BIRMM research programmes
1. The Multi-Level Governance of Migration, Equality and Diversity
BIRMM researchers in this cluster inquire into when, how and why multi-level governance of migration, equality and diversity takes place. They respond to questions like: How and why do policies diverge across policy levels, across countries, regions, cities and over time? How and why do different levels of authority coordinate migration, diversity and equality policies? Research programmes in political science, political theory and law also focus on the political representation and participation of ethnic minorities and intersectional groups; and on human rights dimensions in migration law. This research cluster offers a.o. unique research foci on the (external dimension of) EU migration governance (Ilke Adam, Florian Trauner, Philipp Stutz and Leonie Jegen), the multi-level governance of immigrant integration in federal and decentralized states (Ilke Adam and Laura Westerveen), the quality of representation in diverse societies (Karen Celis, Silvia Erzeel, Eline Severs) and intersectionality in politics and policies (Karen Celis, Gily Coene, Sophie Withaecx, Ilke Adam and Serena D'Agostino). The BIRMM research domain on the multi-level governance of migration, equality and diversity benefits from its central location in Brussels, thereby profiting from the close-by European institutions to regularly organize policy-research dialogues with EU policy-makers and civil society organisations.
2. The Sociology of Migration, Equality and Diversity
BIRMM researchers in this cluster study the 'Hows and Whys" of immigrants’ and ethnic minority citizens’ (un)equal participation in different societal spheres: education, labour-market, health, religion, communication, crime, politics and housing. While doing so, they focus on the study of mainstream institutions, the practices of every day discrimination, and features of the ethnic minority and majority populations. They particularly address the influence of the intersections of ethnicity/race with other discriminatory mechanisms like gender, age, religion, health status, handicap, class and sexuality. This research cluster offers a.o. unique research foci on migrant’s health (a.o Hadewijch Vandenheede and Wanda van Hemelrijck); the causes, patterns and consequences of discrimination (a.o. Pieter-Paul Verhaeghe and Dounia Bourabain) and migrants and digital connectivity (Kevin Smets). Within this cluster, the VUB holds a Fatima Mernissi Chair in Gender and Islam (Iman Lechkar), not only promoting research on gender and Islam, but also building bridges between academia and civil society (opinion makers, civil society organisations, artists, activists and different types of stakeholders), thereby reaching a very large and diverse public in Brussels.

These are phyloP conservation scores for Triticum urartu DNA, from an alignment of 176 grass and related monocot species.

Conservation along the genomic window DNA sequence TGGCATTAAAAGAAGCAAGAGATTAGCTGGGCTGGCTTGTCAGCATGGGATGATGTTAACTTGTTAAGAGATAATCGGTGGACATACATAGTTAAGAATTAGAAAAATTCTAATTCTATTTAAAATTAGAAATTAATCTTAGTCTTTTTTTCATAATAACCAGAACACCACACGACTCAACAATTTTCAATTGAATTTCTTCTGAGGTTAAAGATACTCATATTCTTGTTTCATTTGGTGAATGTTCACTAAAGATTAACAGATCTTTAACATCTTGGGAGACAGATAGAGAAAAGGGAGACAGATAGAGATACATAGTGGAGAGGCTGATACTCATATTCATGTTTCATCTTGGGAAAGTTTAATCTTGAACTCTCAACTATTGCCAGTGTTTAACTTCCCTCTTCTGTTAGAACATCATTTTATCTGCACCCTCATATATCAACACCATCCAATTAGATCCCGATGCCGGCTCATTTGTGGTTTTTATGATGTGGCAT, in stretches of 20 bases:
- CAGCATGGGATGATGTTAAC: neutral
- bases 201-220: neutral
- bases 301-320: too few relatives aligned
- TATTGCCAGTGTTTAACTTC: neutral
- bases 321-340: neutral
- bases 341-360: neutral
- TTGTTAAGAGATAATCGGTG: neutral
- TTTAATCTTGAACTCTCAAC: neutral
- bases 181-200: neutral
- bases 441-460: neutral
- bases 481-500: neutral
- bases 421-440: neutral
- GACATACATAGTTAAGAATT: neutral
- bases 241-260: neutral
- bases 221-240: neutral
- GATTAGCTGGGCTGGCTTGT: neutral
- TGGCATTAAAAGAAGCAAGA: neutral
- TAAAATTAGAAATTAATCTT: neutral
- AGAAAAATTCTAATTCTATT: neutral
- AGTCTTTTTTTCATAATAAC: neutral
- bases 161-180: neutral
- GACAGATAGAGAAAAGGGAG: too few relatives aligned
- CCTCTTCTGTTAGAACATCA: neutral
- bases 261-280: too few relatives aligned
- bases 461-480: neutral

3. Migration, Diversity and the City
BIRMM researchers in this cluster try to understand how formal and informal regulations developed to cope with these challenges influence patterns of integration and conflict, neighbourhood disintegration and urban renewal. This research cluster offers a.o. a unique research focus on the city governance of migration and diversity in current and present times (19th century, a.o. Bas van Heur, Anne Winter, Nick Schuermans, Pieter-Paul Verhaeghe, Patrick Deboosere). Within this research cluster, active academia-civil society/policy dialogues are set up through the Brussels Academy, an ‘urban and citizens university on the city’. The Brussels Academy recurrently organizes the StadsSalonsUrbains lectures, joining a public or researchers, policy makers and civil society discussing a.o. the governance of diversity in cities.